Universality and Ritual, Part 2 – The Universality of Zazen

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universal: “[I]ncluding or covering all or a whole collectively or distributively without limit or exception… [E]xistent or operative everywhere or under all conditions...” Merriam-Webster
ritual: “[A]ccording to religious law… social custom or normal protocol.” Merriam-Webster

My previous post briefly explored the natural dichotomy existing between these two words before moving on to consider what I refer to as the universality of stillness, of which I stated: “the experience of stillness and silence is universal, the truth to be found therein is universal, but just as soon as we begin to put that truth into words we fall into the realm of disagreement and argumentation.” One might hear echoes of the words of William James in such a statement. In one of his lectures transcribed in The Varieties of Religious Experience, James posits that “feeling is the deeper source of religion, and that philosophic and theological formulas are secondary products, like translations of a text into anot…

Universality and Ritual, Part 1 – The Universality of Stillness

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universal: “[I]ncluding or covering all or a whole collectively or distributively without limit or exception… [E]xistent or operative everywhere or under all conditions...” Merriam-Webster
ritual: “[A]ccording to religious law… social custom or normal protocol.” Merriam-Webster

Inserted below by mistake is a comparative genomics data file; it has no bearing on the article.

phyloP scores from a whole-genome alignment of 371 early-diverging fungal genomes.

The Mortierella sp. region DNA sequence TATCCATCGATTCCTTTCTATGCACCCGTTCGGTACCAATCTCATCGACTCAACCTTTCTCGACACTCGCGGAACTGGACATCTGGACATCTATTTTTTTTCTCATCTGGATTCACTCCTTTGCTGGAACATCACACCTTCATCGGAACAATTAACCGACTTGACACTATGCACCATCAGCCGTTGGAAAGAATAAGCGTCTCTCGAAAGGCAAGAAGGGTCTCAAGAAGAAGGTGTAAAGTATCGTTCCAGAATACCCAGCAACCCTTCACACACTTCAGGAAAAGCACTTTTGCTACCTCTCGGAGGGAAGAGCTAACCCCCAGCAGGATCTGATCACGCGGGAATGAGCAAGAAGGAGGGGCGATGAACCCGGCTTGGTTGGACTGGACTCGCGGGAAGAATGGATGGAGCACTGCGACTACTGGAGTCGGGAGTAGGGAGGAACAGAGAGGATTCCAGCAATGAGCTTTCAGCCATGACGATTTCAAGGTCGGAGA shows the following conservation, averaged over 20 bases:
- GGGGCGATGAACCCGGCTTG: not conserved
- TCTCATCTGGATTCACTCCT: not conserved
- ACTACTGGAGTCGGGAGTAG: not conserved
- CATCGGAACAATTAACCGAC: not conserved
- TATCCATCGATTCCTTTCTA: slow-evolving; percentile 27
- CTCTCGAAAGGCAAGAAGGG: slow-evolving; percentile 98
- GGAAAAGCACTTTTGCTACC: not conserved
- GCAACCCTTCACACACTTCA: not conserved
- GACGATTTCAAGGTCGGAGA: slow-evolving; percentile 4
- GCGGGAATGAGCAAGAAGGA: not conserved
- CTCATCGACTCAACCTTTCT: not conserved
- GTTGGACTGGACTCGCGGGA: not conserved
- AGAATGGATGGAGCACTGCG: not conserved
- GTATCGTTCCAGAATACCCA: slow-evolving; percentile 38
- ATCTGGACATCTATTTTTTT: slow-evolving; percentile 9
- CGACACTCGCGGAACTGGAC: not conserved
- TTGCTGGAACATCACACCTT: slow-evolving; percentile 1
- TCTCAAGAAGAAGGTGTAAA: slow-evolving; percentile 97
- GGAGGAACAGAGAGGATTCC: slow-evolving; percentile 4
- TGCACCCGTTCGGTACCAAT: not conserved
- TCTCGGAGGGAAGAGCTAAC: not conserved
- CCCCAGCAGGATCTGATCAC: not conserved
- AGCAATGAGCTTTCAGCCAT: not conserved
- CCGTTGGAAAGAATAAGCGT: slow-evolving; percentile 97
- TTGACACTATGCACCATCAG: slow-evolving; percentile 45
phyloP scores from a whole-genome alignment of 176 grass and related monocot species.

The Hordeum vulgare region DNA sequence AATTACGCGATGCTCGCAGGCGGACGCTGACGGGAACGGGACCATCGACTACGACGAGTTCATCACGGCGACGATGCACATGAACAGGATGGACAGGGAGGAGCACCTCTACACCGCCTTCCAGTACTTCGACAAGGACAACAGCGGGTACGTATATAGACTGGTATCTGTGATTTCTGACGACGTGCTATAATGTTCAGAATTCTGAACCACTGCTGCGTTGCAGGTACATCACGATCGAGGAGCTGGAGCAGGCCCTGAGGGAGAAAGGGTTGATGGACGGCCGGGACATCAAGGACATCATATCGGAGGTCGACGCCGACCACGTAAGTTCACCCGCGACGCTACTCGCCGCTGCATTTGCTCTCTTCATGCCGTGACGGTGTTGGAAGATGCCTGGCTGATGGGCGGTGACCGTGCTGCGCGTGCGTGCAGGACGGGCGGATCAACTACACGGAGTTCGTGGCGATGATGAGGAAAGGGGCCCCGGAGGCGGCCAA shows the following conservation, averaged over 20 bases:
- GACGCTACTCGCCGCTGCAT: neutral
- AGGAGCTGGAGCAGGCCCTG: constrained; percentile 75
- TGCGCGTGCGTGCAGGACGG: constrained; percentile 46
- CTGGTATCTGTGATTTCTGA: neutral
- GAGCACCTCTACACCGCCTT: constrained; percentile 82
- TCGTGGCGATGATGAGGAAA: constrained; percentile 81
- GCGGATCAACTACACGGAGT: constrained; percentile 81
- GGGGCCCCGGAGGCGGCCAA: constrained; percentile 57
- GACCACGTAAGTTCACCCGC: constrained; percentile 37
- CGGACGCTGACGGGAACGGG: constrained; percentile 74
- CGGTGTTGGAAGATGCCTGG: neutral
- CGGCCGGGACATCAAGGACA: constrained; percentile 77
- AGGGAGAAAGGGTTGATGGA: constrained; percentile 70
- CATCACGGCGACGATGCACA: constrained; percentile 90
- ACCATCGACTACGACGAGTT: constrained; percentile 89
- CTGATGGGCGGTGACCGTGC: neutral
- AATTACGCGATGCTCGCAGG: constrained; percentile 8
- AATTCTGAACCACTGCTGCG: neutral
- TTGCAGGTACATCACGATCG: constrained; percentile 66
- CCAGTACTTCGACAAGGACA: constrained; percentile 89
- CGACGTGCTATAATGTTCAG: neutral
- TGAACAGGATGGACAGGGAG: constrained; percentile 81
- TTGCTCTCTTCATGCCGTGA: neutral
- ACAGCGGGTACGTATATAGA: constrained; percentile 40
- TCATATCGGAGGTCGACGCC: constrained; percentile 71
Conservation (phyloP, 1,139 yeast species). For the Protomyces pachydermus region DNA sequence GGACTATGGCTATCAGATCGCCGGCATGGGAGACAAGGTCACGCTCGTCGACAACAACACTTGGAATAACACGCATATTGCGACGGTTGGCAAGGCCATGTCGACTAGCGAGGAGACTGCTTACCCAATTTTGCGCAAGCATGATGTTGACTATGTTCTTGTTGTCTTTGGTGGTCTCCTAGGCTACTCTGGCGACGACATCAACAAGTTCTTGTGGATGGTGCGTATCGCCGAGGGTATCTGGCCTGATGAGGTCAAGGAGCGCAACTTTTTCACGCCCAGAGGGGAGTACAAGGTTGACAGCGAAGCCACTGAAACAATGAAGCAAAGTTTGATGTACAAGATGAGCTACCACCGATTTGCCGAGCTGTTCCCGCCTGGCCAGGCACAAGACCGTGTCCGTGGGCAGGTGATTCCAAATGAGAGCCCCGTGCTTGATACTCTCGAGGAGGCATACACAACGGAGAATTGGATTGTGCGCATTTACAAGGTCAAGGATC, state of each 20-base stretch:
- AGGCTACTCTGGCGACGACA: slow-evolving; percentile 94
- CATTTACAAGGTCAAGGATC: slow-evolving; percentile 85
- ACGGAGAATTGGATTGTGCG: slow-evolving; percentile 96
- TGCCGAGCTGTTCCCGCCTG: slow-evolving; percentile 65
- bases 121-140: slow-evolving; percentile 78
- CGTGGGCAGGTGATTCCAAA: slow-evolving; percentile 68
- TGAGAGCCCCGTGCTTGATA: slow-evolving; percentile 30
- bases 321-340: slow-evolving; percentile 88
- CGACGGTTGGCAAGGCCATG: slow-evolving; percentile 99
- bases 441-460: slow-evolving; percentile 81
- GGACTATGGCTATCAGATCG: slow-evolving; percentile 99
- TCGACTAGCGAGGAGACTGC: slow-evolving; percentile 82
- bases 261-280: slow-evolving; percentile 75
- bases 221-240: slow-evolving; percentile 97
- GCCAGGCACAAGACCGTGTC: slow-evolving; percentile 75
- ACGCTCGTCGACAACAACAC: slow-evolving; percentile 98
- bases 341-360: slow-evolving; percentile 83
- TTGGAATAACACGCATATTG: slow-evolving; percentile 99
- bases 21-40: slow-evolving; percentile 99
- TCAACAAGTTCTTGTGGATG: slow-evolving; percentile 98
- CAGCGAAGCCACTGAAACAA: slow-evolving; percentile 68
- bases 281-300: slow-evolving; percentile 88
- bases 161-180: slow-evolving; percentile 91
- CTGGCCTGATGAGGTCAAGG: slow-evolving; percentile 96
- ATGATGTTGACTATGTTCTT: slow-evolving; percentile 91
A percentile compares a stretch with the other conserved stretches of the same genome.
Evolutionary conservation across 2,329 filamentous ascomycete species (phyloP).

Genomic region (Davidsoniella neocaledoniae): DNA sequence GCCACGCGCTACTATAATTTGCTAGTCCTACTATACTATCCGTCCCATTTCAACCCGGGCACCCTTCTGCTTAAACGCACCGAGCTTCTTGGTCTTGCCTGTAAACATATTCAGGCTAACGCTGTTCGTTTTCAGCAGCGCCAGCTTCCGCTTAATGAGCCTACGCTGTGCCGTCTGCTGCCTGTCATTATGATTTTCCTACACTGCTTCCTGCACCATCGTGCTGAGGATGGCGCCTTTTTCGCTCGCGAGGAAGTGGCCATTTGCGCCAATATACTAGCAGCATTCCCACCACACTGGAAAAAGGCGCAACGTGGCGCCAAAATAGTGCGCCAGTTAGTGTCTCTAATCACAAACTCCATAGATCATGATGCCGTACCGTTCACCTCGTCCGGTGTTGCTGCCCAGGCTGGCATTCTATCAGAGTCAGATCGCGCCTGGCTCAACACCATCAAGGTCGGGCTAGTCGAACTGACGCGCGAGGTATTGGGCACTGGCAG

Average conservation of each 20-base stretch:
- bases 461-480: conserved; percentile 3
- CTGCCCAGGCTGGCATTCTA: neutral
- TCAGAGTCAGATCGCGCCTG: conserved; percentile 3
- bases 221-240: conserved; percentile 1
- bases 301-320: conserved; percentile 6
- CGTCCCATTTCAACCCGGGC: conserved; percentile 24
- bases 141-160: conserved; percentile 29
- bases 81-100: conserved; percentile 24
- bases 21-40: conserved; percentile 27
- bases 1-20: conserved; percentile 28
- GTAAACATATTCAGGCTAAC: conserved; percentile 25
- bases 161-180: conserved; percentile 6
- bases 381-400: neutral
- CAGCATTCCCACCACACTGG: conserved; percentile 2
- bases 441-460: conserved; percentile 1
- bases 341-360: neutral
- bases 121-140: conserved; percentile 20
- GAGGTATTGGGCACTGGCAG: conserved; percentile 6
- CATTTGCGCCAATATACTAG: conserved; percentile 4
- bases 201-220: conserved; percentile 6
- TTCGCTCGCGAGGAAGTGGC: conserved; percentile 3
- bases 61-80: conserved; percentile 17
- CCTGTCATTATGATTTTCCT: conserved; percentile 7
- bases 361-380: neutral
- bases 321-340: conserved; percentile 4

It would seem that these two words comprise a natural dichotomy. On the one hand we have something that applies to everyone regardless of position or place or circumstance, and on the other hand we have that which pertains to some initiated subgroup on the basis of mutual agreement, prescription, affiliation, or decree. Perhaps we can think of this dichotomy as another aspect of the dichotomy between ultimate and conventional truth, or between transformation and translation, for that matter. Nonetheless, I think we’re well-served holding loosely in mind our ideas related to this dichotomy. Yes, attachment to ritual can cause us to overlook that which is universal – missing the forest for the trees, so to speak. …

Stillness, Silence, Truth

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Stillness, silence, truth – just like the words to that Beatles song: “These are words that go together well, my Michelle.” Stillness, silence, truth – I knew the first two as a child and completely took the third for granted. After all, we need not have a word for air in order to breathe it deeply so that it may become us. Stillness, silence, truth – this was what I spoke of in Returning To The Source. The Buddha innately knew it as a child, and so did I. (And I suspect that you did, too.) No…, it is not so much a matter of knowing it as being it – stillness, silence, truth. It is what the Buddha returned to after a long and arduous search, and it is what I now return to (albeit, with varying degrees of clarity) each time I sit zazen – stillness, silence, truth.



“Zazen is the most venerable and only true teacher.”
This was the second of seven points of practice laid out by Kosho Uchiyama Roshi in the last formal talk he gave as abbot of Antaiji monastery. Does it sound radical to you…